I want to relocate to a new city this year. While Vegas has its charms, the heat is killing me. Right now, the Las Vegas housing market is good. I just listed my condo and got an offer in 12 days. Currently, I’m subletting an apartment until 9/30/19 until I can find a new place to live.
Criteria in Deciding Where to Relocate
Because I am retired, single and debt free, the world is my oyster. However, at 57, I prefer my home base to be in the U.S., although I won’t rule out moving overseas. My reason is that I want to be able to easily fly to visit family. (My son has around 1 year left in his Ph.D. program in California. When and if he completes his doctorate, he has no idea where he will find work. He recently told me to go where I want to live and not worry about him. But, no matter how old your kids are, mothers always worry, don’t they?)
I have scoured the internet looking at various Best/Worst City lists. My criteria for the best relocation city for me are governed by the politics of the place, the crime rate, and the weather. Once I narrow down the cities that meet those criteria, I will focus on affordability. I don’t want to leave Las Vegas and relocate to a city where my budget is tighter!
Politics in Where to Relocate
As I am moderate to left-leaning politically, I don’t want to relocate to a conservative city. I would be miserable around the MAGA crowd and – being of Indian descent – many of them probably would not be happy around me either!
The most left-leaning cities in the USA are:
2. Baltimore **
4. San Fran
5. St Louis
7. New Orleans **
** means they appear on the most dangerous cities list below.
The most conservative cities in the USA are:
- Lubbock, TX
- Plano, TX
- Tulsa, OK
- Colorado Springs, CO
- Oklahoma City, OK
- Wichita, KS
- Fort Wayne, IN
- Bakersfield, CA
- Arlington, TX
- Fort Worth, TX
Crime in Where to Relocate
I don’t want to relocate to another crime-infested city like Vegas. The most dangerous cities in the USA (per a recent Work & Money article) are:
4. Rockford, IL
6. Little Rock
12. Corpus Christi
16. Las Vegas-Henderson
17. Shreveport-Bossier City
21. Springfield, MO
23. New Orleans
25. Columbia SC
27. Huntsville AL
Weather in Where to Relocate
Like it or not folks, climate change is a reality. There is an excellent article summarizing the 4th National Annual Climate Assessment report and the impact climate change will have on each region of the U.S. The news is grim. I guess it’s really finding a place with the least amount of bad weather (not a place with good weather).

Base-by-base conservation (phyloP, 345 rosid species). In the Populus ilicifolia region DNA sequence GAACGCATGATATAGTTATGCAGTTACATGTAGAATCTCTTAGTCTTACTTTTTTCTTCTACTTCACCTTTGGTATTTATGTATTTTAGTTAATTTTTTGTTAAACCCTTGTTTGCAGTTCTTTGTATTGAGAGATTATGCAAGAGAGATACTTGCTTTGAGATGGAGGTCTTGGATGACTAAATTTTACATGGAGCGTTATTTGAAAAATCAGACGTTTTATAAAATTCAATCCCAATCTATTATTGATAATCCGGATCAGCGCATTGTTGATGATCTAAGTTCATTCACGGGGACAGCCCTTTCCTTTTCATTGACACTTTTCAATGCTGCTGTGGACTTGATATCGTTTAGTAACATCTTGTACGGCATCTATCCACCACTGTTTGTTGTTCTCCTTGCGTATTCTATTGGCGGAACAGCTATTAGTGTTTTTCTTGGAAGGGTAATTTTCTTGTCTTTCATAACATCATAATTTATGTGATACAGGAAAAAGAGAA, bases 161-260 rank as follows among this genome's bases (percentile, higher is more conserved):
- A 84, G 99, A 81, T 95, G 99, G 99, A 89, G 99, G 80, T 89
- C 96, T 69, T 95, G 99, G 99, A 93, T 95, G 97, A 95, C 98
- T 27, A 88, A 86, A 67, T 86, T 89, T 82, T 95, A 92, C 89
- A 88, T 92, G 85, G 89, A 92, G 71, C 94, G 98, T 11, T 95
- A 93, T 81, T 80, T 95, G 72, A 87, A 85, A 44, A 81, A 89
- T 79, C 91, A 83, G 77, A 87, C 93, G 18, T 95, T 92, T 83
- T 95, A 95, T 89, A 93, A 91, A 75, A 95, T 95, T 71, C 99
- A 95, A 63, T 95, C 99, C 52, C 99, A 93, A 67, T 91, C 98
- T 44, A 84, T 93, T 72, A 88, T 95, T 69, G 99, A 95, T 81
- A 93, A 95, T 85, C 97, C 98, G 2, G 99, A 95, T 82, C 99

It’s July 2, 2019, and there are so many lists out there regarding the best or most affordable cities and states for retirees to relocate. Many of those lists mention Pittsburgh as an affordable and community-centered location. However, after a miserable three years in Seattle, I wondered about the weather
After a Google search, I found this list:
Well, I’m not going to live in another dreary city, that’s for sure!
Update – Roadtrip
In June 2019, I did a 2000 mile road trip in the Southwest to find out if there was a city that appealed to me. Flagstaff was lovely but too busy. Albuquerque would be great if it weren’t for the crime and homelessness. I didn’t care for Las Cruces or El Paso. Some of the smaller towns I passed through were pretty and seemed pretty slow. Yes, they were rural, but I think they might merit further exploration.
However, after I returned from two weeks on the road, friends suggested I check out Pahrump, NV. Yes, Pahrump has a reputation of being crime-infested and racist, but they claimed that things are changing. So, I drove the hour west to Pahrump and, wow, people were so friendly! I interacted with realtors, locals, and a cop. Everyone gave me valuable insights and all of them (with the exception of one person) liked living there.
While in Pahrump, I viewed some properties and found a community I liked. However, none of the homes I viewed were to my taste. A week later, my realtor told me that an upgraded townhouse in the community fell out of escrow because the buyer could not get financing. I looked at the HOA docs and realized that the reserve fund was insufficient (which is why the buyer could not get a loan approved). However, after speaking to the HOA and property manager, I felt they were taking steps to replenish the reserve fund. Plus, as a cash buyer, I don’t have to worry about getting a loan approved!
On 7/20/19, I toured the upgraded unit, liked some of the features (there is more work to do, but it is certainly livable), and liked the mountain views from the two balconies, and the fact the unit backed to a walking trail. Best of all, it was under my budget! I put in an offer. We’ll see…